Found the Seeds!
As you may have gathered, I had this nagging feeling that I was missing some seeds and I was. Just as I was leaving for the plot, I happened to look behind some junk in the garage and there they were. I’m getting like that computer in 2001, ‘My mind is going, Dave. I can feel it’
So now I can review my seeds order to take account of those I already have and start putting them in order for sowing. I’ve got one of those portable filing cabinet box things and by dropping the packets in the files in date order I can avoid forgetting to sow things and cope with successional sowings more easily.
I’ve found enough turnips, radish and Early Nantes2 carrots to knock those off the list. I won’t repost the amended list – it’s a lot of work turning a spreadsheet into a web page as Excel adds in lots of Microsoft code, which you need to strip out.
I didn’t list my Japanese veggies either. Making head or tail of the instructions is interesting.
On the subject of seeds, I also read a couple more catalogues with breakfast. Curses!! I could have got the garlic I wanted from Dobies at a reasonable price. I’m really spoilt for choice. Actually, Dobies look pretty good and their prices are very keen.
To the Plot
After al this excitement, it was nice to get onto the site early afternoon. I’m not a morning person but there is so little with these early nights. I think I’ll have to get moving earlier in the day to get everything done before spring arrives. I think the others must be morning people as the site was empty apart from me and a fat pigeon watching from the power lines all afternoon.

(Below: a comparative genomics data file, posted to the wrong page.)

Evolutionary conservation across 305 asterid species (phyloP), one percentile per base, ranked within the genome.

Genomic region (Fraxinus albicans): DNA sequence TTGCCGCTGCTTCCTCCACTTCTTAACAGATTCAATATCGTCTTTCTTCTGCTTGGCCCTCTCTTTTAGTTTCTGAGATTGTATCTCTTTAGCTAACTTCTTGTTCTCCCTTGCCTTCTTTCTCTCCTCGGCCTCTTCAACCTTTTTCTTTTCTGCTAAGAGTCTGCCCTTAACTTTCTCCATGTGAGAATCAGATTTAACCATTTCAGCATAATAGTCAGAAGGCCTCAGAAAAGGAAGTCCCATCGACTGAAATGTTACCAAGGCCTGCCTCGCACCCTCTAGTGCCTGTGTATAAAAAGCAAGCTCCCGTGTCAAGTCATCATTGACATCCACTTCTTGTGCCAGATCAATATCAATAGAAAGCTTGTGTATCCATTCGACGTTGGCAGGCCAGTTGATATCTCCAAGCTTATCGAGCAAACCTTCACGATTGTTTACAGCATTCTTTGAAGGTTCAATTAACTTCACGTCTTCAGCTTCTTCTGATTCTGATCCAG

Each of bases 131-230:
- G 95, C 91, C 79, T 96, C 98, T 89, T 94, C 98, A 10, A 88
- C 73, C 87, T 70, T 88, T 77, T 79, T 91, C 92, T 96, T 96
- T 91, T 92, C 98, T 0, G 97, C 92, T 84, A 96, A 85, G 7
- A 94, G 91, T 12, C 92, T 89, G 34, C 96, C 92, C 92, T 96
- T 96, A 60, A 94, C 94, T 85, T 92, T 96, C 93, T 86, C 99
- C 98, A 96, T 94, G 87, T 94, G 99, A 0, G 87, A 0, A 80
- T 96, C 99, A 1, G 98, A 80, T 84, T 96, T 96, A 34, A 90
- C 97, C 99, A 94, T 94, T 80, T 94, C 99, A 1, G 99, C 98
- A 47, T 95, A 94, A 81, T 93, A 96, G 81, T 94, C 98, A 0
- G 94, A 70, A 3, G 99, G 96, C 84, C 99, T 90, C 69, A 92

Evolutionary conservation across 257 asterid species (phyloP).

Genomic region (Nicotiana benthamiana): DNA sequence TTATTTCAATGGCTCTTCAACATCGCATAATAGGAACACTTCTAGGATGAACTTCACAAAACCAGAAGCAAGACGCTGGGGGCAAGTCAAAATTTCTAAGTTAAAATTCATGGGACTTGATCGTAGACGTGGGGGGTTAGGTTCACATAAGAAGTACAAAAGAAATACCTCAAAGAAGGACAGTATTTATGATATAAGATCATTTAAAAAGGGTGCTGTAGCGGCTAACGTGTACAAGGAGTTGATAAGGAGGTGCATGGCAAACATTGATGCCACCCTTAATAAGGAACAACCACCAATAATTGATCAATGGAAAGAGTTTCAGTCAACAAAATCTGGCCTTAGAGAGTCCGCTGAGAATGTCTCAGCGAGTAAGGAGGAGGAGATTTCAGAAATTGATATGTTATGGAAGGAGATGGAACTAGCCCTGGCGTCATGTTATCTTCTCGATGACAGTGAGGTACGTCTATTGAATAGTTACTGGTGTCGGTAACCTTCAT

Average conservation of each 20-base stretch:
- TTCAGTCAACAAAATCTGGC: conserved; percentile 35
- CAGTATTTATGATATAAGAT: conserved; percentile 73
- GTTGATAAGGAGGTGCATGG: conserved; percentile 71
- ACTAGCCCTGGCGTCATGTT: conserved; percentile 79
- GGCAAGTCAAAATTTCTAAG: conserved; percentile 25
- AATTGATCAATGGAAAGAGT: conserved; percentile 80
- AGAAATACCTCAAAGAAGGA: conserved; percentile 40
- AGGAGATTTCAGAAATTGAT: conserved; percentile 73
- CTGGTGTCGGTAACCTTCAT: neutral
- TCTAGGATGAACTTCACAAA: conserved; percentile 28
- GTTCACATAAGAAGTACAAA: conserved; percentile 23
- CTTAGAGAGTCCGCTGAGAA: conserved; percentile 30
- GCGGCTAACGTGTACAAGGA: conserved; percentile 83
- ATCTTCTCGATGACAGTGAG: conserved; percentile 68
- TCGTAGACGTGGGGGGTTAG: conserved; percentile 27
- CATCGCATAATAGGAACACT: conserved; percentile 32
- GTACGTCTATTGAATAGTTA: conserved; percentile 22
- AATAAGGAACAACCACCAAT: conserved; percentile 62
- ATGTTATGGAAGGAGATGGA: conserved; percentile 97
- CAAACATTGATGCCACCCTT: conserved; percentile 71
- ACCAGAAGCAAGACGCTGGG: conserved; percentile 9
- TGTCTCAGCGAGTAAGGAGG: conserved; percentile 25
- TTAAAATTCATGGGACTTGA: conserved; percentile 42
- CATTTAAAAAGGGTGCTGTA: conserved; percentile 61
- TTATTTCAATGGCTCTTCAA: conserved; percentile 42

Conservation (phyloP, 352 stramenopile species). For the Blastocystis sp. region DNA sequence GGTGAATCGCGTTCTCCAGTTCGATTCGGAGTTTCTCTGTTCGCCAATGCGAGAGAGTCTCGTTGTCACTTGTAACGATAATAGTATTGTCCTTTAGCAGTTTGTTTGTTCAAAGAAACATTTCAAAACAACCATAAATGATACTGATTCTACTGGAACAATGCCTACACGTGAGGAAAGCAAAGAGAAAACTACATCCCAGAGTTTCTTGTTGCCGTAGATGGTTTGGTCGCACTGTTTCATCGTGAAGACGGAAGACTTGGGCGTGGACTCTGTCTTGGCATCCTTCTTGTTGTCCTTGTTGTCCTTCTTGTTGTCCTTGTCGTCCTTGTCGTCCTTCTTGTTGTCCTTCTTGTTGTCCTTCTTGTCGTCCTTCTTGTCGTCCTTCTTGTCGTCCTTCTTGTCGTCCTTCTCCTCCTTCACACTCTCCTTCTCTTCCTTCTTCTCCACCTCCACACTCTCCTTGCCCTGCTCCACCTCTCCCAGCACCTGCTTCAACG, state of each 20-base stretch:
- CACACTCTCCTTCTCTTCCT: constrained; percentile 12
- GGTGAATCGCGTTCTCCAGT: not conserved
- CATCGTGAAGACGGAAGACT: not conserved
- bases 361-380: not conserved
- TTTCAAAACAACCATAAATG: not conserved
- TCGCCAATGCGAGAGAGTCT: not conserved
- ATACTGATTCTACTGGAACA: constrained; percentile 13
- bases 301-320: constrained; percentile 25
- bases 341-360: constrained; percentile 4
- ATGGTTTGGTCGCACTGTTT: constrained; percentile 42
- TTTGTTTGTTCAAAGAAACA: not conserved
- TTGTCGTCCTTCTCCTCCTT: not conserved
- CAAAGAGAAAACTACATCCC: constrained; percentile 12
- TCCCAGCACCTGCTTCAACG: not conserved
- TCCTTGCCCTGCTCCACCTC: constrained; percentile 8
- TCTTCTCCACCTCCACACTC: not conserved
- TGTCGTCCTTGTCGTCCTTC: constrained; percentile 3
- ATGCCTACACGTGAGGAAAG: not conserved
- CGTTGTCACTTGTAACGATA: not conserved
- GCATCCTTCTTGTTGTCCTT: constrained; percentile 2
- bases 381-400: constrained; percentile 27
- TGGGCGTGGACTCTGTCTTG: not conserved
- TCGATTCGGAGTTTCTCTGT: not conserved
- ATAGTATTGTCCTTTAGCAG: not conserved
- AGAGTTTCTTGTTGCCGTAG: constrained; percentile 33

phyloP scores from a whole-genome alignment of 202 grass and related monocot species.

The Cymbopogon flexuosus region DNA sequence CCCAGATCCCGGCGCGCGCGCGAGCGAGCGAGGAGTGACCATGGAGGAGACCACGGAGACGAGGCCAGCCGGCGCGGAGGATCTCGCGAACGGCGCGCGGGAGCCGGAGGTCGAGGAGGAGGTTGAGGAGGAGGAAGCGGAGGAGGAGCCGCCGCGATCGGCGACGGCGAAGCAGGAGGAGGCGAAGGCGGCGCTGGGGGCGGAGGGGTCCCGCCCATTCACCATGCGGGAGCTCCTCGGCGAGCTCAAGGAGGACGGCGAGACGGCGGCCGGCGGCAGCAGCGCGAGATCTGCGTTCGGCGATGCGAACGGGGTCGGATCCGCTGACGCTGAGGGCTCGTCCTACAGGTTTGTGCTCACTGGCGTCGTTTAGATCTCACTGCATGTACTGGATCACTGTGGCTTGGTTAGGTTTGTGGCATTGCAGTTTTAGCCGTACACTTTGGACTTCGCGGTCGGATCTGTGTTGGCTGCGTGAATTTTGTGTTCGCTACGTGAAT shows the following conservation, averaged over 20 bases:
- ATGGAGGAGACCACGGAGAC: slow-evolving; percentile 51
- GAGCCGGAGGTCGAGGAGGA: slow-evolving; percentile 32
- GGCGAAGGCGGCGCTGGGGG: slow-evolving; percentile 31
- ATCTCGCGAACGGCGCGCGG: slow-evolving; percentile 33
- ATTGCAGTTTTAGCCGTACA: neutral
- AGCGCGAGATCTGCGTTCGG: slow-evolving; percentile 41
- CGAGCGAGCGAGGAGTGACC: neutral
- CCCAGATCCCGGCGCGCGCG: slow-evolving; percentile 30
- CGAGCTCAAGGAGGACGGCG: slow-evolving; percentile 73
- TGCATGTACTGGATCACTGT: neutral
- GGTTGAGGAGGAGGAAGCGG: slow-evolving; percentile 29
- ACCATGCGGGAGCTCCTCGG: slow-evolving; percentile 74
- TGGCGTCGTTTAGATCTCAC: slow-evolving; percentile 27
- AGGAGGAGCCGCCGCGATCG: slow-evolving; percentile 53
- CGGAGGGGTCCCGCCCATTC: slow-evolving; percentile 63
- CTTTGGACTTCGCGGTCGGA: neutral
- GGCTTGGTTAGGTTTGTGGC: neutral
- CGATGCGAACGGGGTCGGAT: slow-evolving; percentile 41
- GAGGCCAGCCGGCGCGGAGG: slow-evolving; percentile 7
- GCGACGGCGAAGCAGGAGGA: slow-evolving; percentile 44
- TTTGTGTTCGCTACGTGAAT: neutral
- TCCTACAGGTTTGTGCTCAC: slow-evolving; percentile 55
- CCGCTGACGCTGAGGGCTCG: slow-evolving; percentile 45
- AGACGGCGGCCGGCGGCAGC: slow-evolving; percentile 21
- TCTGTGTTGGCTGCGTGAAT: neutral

First job was to top up the leafmould cages, which have sunk down a little. About three barrow loads in each. I put the leaves into a large garden carry bag then heave them over into the cage in one go. It keeps me clean(ish) as well. Sometimes I come back from the plot looking like the boy in the Persil advert.
Next I dug up some leeks and parsnips for my sister who we are off to see tomorrow. I’ll print out some of the Granny Dumplin recipes for them. I’m continually amazed by how good they are but then again, Granny was a top chef.
Having trimmed the leeks, I decided to tidy up the compost bin area on plot 5 a little. There was a mound of turkey litter that had fallen from the side so started to clear that up and slipped in the mud. No I didn’t get dirty but I did manage to get my face into the nettles that reach through the fence from the woodland. It may be winter but they still sting. So attacked them back as well and rained curses down upon them.
Having given the compost bin the leek trimming. nettles and turkey litter, I added a lttle urea to get it going. Not the best time of year for a compost heap but the wood chippings are still hot and steaming so worth a try. Covered the heap and then hoed around the comfrey bed. There aren’t any weeds but I wanted to mix the turkey litter mulch into the top soil a bit before I lime it next week.
To plot 29
Using some small planks and the metal poles from the defunct growhouses, I started adding a border between the beds and the chipping paths. This will stop the chippings from spreading to the bed and the soil from the bed to the paths.
I thought about starting to dig over one bed but the soil is still wet so I leveled out one of the deep beds. I may put some garlic into it as I’m beginning to panic about being so late with it. Mind you, the wisdom seems to be that I am OK until February so I don’t know why.
Packed up and left just after four o’clock as it was starting to go dark.
Who said there was nothing to do on an allotment in winter? Probably some smart alec who has his jobs done in good time!
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